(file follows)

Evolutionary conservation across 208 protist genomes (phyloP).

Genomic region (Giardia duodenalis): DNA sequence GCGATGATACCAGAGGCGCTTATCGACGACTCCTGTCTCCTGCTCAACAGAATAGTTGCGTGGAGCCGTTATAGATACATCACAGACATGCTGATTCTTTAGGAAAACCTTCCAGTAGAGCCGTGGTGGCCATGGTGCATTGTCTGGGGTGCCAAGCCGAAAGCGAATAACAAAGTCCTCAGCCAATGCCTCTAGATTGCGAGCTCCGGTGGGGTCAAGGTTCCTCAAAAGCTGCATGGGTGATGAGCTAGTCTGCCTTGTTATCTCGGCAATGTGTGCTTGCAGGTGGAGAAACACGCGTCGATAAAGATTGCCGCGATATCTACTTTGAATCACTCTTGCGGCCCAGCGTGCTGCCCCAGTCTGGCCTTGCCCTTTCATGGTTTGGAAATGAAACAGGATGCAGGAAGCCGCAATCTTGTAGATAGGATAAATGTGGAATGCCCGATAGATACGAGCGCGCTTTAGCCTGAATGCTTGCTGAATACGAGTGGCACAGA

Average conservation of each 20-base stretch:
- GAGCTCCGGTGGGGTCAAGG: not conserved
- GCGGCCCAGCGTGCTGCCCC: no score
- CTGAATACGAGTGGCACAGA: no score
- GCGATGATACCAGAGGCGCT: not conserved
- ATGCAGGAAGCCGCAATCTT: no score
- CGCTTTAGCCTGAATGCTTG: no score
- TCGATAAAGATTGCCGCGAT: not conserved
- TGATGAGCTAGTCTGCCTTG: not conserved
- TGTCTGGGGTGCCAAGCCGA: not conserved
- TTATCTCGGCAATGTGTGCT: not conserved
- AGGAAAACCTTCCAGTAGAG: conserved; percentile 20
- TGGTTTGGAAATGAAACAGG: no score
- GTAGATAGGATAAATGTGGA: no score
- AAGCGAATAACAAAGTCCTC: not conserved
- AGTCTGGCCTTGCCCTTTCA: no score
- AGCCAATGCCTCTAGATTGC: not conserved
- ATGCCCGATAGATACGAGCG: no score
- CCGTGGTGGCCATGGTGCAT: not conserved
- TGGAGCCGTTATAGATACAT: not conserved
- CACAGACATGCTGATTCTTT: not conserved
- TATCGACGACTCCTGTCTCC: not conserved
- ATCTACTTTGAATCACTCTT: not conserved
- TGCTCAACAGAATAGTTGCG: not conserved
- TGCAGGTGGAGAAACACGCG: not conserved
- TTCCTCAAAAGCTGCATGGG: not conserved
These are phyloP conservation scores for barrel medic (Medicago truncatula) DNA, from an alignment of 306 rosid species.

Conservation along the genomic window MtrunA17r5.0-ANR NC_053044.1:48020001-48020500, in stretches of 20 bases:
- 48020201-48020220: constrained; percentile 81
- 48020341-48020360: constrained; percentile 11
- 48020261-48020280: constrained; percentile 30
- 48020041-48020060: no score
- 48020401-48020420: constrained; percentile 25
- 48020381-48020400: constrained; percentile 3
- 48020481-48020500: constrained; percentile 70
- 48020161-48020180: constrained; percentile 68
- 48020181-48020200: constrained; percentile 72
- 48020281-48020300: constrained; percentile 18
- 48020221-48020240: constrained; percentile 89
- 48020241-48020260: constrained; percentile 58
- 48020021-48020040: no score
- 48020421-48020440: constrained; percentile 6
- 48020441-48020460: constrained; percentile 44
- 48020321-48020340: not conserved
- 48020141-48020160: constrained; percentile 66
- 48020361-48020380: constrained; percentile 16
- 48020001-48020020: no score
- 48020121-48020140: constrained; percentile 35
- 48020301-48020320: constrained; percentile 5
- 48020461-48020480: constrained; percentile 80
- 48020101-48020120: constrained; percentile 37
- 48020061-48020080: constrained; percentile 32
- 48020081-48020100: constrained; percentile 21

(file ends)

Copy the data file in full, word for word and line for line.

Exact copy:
Evolutionary conservation across 208 protist genomes (phyloP).

Genomic region (Giardia duodenalis): DNA sequence GCGATGATACCAGAGGCGCTTATCGACGACTCCTGTCTCCTGCTCAACAGAATAGTTGCGTGGAGCCGTTATAGATACATCACAGACATGCTGATTCTTTAGGAAAACCTTCCAGTAGAGCCGTGGTGGCCATGGTGCATTGTCTGGGGTGCCAAGCCGAAAGCGAATAACAAAGTCCTCAGCCAATGCCTCTAGATTGCGAGCTCCGGTGGGGTCAAGGTTCCTCAAAAGCTGCATGGGTGATGAGCTAGTCTGCCTTGTTATCTCGGCAATGTGTGCTTGCAGGTGGAGAAACACGCGTCGATAAAGATTGCCGCGATATCTACTTTGAATCACTCTTGCGGCCCAGCGTGCTGCCCCAGTCTGGCCTTGCCCTTTCATGGTTTGGAAATGAAACAGGATGCAGGAAGCCGCAATCTTGTAGATAGGATAAATGTGGAATGCCCGATAGATACGAGCGCGCTTTAGCCTGAATGCTTGCTGAATACGAGTGGCACAGA

Average conservation of each 20-base stretch:
- GAGCTCCGGTGGGGTCAAGG: not conserved
- GCGGCCCAGCGTGCTGCCCC: no score
- CTGAATACGAGTGGCACAGA: no score
- GCGATGATACCAGAGGCGCT: not conserved
- ATGCAGGAAGCCGCAATCTT: no score
- CGCTTTAGCCTGAATGCTTG: no score
- TCGATAAAGATTGCCGCGAT: not conserved
- TGATGAGCTAGTCTGCCTTG: not conserved
- TGTCTGGGGTGCCAAGCCGA: not conserved
- TTATCTCGGCAATGTGTGCT: not conserved
- AGGAAAACCTTCCAGTAGAG: conserved; percentile 20
- TGGTTTGGAAATGAAACAGG: no score
- GTAGATAGGATAAATGTGGA: no score
- AAGCGAATAACAAAGTCCTC: not conserved
- AGTCTGGCCTTGCCCTTTCA: no score
- AGCCAATGCCTCTAGATTGC: not conserved
- ATGCCCGATAGATACGAGCG: no score
- CCGTGGTGGCCATGGTGCAT: not conserved
- TGGAGCCGTTATAGATACAT: not conserved
- CACAGACATGCTGATTCTTT: not conserved
- TATCGACGACTCCTGTCTCC: not conserved
- ATCTACTTTGAATCACTCTT: not conserved
- TGCTCAACAGAATAGTTGCG: not conserved
- TGCAGGTGGAGAAACACGCG: not conserved
- TTCCTCAAAAGCTGCATGGG: not conserved
These are phyloP conservation scores for barrel medic (Medicago truncatula) DNA, from an alignment of 306 rosid species.

Conservation along the genomic window MtrunA17r5.0-ANR NC_053044.1:48020001-48020500, in stretches of 20 bases:
- 48020201-48020220: constrained; percentile 81
- 48020341-48020360: constrained; percentile 11
- 48020261-48020280: constrained; percentile 30
- 48020041-48020060: no score
- 48020401-48020420: constrained; percentile 25
- 48020381-48020400: constrained; percentile 3
- 48020481-48020500: constrained; percentile 70
- 48020161-48020180: constrained; percentile 68
- 48020181-48020200: constrained; percentile 72
- 48020281-48020300: constrained; percentile 18
- 48020221-48020240: constrained; percentile 89
- 48020241-48020260: constrained; percentile 58
- 48020021-48020040: no score
- 48020421-48020440: constrained; percentile 6
- 48020441-48020460: constrained; percentile 44
- 48020321-48020340: not conserved
- 48020141-48020160: constrained; percentile 66
- 48020361-48020380: constrained; percentile 16
- 48020001-48020020: no score
- 48020121-48020140: constrained; percentile 35
- 48020301-48020320: constrained; percentile 5
- 48020461-48020480: constrained; percentile 80
- 48020101-48020120: constrained; percentile 37
- 48020061-48020080: constrained; percentile 32
- 48020081-48020100: constrained; percentile 21